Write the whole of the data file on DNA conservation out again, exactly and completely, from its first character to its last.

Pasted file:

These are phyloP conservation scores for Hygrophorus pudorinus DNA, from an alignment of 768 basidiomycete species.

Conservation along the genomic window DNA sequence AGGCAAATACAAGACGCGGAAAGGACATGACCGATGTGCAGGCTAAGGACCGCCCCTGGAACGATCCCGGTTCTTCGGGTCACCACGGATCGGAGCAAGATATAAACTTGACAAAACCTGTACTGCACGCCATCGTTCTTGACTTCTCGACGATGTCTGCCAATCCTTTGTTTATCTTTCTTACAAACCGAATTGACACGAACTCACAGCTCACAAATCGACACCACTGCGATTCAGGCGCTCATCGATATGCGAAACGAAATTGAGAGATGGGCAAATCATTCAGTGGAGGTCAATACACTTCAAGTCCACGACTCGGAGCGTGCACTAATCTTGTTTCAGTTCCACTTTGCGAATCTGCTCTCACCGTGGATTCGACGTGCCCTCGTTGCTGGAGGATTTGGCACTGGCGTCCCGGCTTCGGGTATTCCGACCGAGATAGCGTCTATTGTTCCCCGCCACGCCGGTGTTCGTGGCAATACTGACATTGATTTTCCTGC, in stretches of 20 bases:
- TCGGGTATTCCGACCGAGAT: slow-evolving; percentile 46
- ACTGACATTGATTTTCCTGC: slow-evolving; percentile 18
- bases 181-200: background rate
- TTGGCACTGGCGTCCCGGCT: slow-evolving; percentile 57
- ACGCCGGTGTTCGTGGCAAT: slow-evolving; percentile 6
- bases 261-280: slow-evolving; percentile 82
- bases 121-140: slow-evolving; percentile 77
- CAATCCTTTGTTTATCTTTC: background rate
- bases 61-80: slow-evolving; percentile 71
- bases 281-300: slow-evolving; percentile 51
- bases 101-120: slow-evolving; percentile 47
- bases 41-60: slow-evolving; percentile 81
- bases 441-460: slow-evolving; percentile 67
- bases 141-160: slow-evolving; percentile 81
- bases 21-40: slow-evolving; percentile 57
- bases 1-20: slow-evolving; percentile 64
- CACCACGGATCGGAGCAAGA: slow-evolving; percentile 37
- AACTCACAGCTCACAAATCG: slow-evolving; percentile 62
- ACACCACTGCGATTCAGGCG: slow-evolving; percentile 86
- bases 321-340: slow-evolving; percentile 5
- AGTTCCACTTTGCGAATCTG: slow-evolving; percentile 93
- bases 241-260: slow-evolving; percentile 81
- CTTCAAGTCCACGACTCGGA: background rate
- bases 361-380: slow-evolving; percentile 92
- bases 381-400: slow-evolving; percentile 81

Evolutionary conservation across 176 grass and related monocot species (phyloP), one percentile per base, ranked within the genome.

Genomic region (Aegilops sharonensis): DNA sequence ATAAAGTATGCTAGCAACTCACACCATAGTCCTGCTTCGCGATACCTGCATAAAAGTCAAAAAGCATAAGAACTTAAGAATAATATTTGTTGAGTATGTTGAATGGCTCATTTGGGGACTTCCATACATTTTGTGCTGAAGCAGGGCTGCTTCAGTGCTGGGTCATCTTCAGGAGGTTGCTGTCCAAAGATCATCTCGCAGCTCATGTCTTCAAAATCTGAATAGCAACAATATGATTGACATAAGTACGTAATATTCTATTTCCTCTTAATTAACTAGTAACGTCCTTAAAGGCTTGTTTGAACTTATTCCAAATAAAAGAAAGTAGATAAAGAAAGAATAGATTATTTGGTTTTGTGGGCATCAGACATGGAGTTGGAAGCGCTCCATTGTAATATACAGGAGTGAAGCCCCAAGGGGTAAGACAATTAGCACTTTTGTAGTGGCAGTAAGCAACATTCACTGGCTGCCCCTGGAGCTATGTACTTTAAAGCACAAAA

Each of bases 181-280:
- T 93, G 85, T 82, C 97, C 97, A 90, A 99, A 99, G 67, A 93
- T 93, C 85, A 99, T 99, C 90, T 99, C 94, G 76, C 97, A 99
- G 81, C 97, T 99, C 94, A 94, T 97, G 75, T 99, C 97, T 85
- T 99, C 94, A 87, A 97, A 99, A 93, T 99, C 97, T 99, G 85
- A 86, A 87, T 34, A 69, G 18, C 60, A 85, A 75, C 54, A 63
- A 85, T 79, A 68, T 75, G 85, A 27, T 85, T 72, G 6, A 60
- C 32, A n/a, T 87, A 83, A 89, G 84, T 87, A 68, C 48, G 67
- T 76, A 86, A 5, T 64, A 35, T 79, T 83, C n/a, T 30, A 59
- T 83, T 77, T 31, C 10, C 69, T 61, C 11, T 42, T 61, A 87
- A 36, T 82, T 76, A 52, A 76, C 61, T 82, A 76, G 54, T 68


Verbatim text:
These are phyloP conservation scores for Hygrophorus pudorinus DNA, from an alignment of 768 basidiomycete species.

Conservation along the genomic window DNA sequence AGGCAAATACAAGACGCGGAAAGGACATGACCGATGTGCAGGCTAAGGACCGCCCCTGGAACGATCCCGGTTCTTCGGGTCACCACGGATCGGAGCAAGATATAAACTTGACAAAACCTGTACTGCACGCCATCGTTCTTGACTTCTCGACGATGTCTGCCAATCCTTTGTTTATCTTTCTTACAAACCGAATTGACACGAACTCACAGCTCACAAATCGACACCACTGCGATTCAGGCGCTCATCGATATGCGAAACGAAATTGAGAGATGGGCAAATCATTCAGTGGAGGTCAATACACTTCAAGTCCACGACTCGGAGCGTGCACTAATCTTGTTTCAGTTCCACTTTGCGAATCTGCTCTCACCGTGGATTCGACGTGCCCTCGTTGCTGGAGGATTTGGCACTGGCGTCCCGGCTTCGGGTATTCCGACCGAGATAGCGTCTATTGTTCCCCGCCACGCCGGTGTTCGTGGCAATACTGACATTGATTTTCCTGC, in stretches of 20 bases:
- TCGGGTATTCCGACCGAGAT: slow-evolving; percentile 46
- ACTGACATTGATTTTCCTGC: slow-evolving; percentile 18
- bases 181-200: background rate
- TTGGCACTGGCGTCCCGGCT: slow-evolving; percentile 57
- ACGCCGGTGTTCGTGGCAAT: slow-evolving; percentile 6
- bases 261-280: slow-evolving; percentile 82
- bases 121-140: slow-evolving; percentile 77
- CAATCCTTTGTTTATCTTTC: background rate
- bases 61-80: slow-evolving; percentile 71
- bases 281-300: slow-evolving; percentile 51
- bases 101-120: slow-evolving; percentile 47
- bases 41-60: slow-evolving; percentile 81
- bases 441-460: slow-evolving; percentile 67
- bases 141-160: slow-evolving; percentile 81
- bases 21-40: slow-evolving; percentile 57
- bases 1-20: slow-evolving; percentile 64
- CACCACGGATCGGAGCAAGA: slow-evolving; percentile 37
- AACTCACAGCTCACAAATCG: slow-evolving; percentile 62
- ACACCACTGCGATTCAGGCG: slow-evolving; percentile 86
- bases 321-340: slow-evolving; percentile 5
- AGTTCCACTTTGCGAATCTG: slow-evolving; percentile 93
- bases 241-260: slow-evolving; percentile 81
- CTTCAAGTCCACGACTCGGA: background rate
- bases 361-380: slow-evolving; percentile 92
- bases 381-400: slow-evolving; percentile 81

Evolutionary conservation across 176 grass and related monocot species (phyloP), one percentile per base, ranked within the genome.

Genomic region (Aegilops sharonensis): DNA sequence ATAAAGTATGCTAGCAACTCACACCATAGTCCTGCTTCGCGATACCTGCATAAAAGTCAAAAAGCATAAGAACTTAAGAATAATATTTGTTGAGTATGTTGAATGGCTCATTTGGGGACTTCCATACATTTTGTGCTGAAGCAGGGCTGCTTCAGTGCTGGGTCATCTTCAGGAGGTTGCTGTCCAAAGATCATCTCGCAGCTCATGTCTTCAAAATCTGAATAGCAACAATATGATTGACATAAGTACGTAATATTCTATTTCCTCTTAATTAACTAGTAACGTCCTTAAAGGCTTGTTTGAACTTATTCCAAATAAAAGAAAGTAGATAAAGAAAGAATAGATTATTTGGTTTTGTGGGCATCAGACATGGAGTTGGAAGCGCTCCATTGTAATATACAGGAGTGAAGCCCCAAGGGGTAAGACAATTAGCACTTTTGTAGTGGCAGTAAGCAACATTCACTGGCTGCCCCTGGAGCTATGTACTTTAAAGCACAAAA

Each of bases 181-280:
- T 93, G 85, T 82, C 97, C 97, A 90, A 99, A 99, G 67, A 93
- T 93, C 85, A 99, T 99, C 90, T 99, C 94, G 76, C 97, A 99
- G 81, C 97, T 99, C 94, A 94, T 97, G 75, T 99, C 97, T 85
- T 99, C 94, A 87, A 97, A 99, A 93, T 99, C 97, T 99, G 85
- A 86, A 87, T 34, A 69, G 18, C 60, A 85, A 75, C 54, A 63
- A 85, T 79, A 68, T 75, G 85, A 27, T 85, T 72, G 6, A 60
- C 32, A n/a, T 87, A 83, A 89, G 84, T 87, A 68, C 48, G 67
- T 76, A 86, A 5, T 64, A 35, T 79, T 83, C n/a, T 30, A 59
- T 83, T 77, T 31, C 10, C 69, T 61, C 11, T 42, T 61, A 87
- A 36, T 82, T 76, A 52, A 76, C 61, T 82, A 76, G 54, T 68